This week features a series of posts endeavoring to draw themes from the Delight Conference 2014 in Portland, as well as Design Week Portland. I shall each day post some thoughts collected in categories of creativity, curiosity, meaning, community, and empathy.
Creativity and Innovation
“We are left alone, without excuse.” Jean-Paul Sartre
Delight 2014 prompted numerous insights into the nature of creativity and the role of user experience practitioners in either aiding or inhibiting innovation. The conference’s opening keynote was Intel’s Genevieve Bell. Among many fascinating points around those attributes of human nature that were constant and those that were shifting, Bell argued that a transitional feature of our experiencing the world is our need for boredom yet a desire for surprise. The German philosopher, Martin Heidegger, suggested we need boredom because it intrinsically makes us aware of the passage of time and thus orients our awareness to the daunting nature of our existing. Confronting the fact of our existence is discomforting and induces anxiety, which is why we tend to shy away from moments of boredom and turn to any number of activities to distract us from it.
Like Bell, the closing day one keynote, Dave Gray, remarked upon the contradiction of our tendency towards the familiar while relishing the occasional surprise. Both Bell and Gray’s comments brought to mind the pioneering work of creativity analysts looking at where innovation sprung from. In the 1920s, Graham Wallas described a process of creativity that required progressive stages, including a period of incubation comprising a voluntary abstention from conscious thought. Similarly, in his 1939 essay A Technique for Producing Ideas, James Webb Young outlined four phases for this process, the third of which is unconscious processing. There is an overlap between existential boredom and this creative removal of distractions or our deliberate disregard for a problem at hand.
The balance between the comforting familiarity of the status quo and the occasional delight of change reminded me of a sōzu bamboo water fountain I saw later that week at the Japanese Gardens in Portland. The work of those conceiving user experiences must include identifying the right pivot point so that restful periods of reflection and familiarity are sustained, and change happens at unexpected moments. As Bell and Gray each remarked, we (in America, at least) do not allow for “down time,” whether mentally or otherwise. One need only look at the conflation of busyness with meaningful productivity, and the obsessive rejection of vacation time in favor of working. This paradoxically results in more output with less breakthrough thinking or emotional well-being.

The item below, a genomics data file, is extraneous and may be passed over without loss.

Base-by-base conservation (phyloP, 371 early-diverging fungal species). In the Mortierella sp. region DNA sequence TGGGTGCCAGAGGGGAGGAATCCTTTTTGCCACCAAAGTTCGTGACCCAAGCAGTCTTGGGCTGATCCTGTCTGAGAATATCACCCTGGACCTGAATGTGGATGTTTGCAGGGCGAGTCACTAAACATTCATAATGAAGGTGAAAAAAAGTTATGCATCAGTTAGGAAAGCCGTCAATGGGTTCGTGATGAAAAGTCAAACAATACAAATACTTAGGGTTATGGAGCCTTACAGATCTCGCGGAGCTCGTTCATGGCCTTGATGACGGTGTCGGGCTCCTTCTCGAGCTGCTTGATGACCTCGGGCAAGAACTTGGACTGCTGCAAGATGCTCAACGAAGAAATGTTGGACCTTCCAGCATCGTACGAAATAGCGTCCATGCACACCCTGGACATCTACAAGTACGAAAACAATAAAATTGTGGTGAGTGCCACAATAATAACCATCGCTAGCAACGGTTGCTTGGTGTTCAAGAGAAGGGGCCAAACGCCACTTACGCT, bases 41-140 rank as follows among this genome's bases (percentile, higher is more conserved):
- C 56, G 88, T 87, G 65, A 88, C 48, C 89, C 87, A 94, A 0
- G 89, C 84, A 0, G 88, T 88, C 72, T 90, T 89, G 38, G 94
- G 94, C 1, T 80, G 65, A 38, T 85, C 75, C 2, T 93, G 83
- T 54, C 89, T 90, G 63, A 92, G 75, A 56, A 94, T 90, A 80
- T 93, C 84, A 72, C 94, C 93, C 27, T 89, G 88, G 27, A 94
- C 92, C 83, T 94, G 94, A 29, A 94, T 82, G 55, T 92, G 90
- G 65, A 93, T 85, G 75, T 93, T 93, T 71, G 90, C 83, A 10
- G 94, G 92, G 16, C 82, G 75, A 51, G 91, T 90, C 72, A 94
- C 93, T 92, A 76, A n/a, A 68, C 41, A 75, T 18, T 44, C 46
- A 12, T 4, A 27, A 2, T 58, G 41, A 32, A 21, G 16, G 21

Forrester Research’s James McQuivey and Facebook’s Jonathon Colman built on these themes of familiarity and boredom pierced by the unexpected. McQuivey referenced Steven Johnson’s investigation of the creative process in his book, Where Good Ideas Come From. Johnson adapts Stuart Kauffman’s work on the adjacent possible, recognizing that adaptive, incremental innovation is the more common way that good, new ideas are born. By considering a handful of known phenomena or a “collision of small hunches”, we can take a step into a new yet adjoining domain of insight and inspiration. Colman offered another lens of examination to creative practice through the organizational development theory of double loop learning. Content strategists should be unsatisfied with merely addressing an apparent problem, but should focus upon underlying systemic factors.
Throughout all these perspectives on the human need for rewarding surprise amidst an equally essential frame of familiarity or boredom runs opportunity for those responsible for conceiving delightful user experiences. Unfortunately, contemporary culture, abetted by user experience practitioners, has succumbed to the numbing that Heidegger bemoaned. Instead of confronting time, we opt for distractions in all their shiny, jingling, technological and addictive forms. The sociologist Brené Brown finds something similar in our attempts to avoid vulnerability and shame. User experience designers are, however, complicit in this avoidance. As Golden Krishna said in his Delight 2014 presentation, all too often our solutions to challenges or product development is to “slap a user interface on it,” adopting a distraction response instead of a deeper consideration to underlying symptoms or possibilities.
We do not have to design for a carbohydrate approach to user experience, whereby users achieve the experiential equivalent of a moment of short-term pleasure with no long term benefit. Instead, we can boldly engage our audience in the more creative outcomes accruing from experiences that demand more of us.
Tomorrow: The next post in this series reflecting on Delight 2014 looks at the theme of community…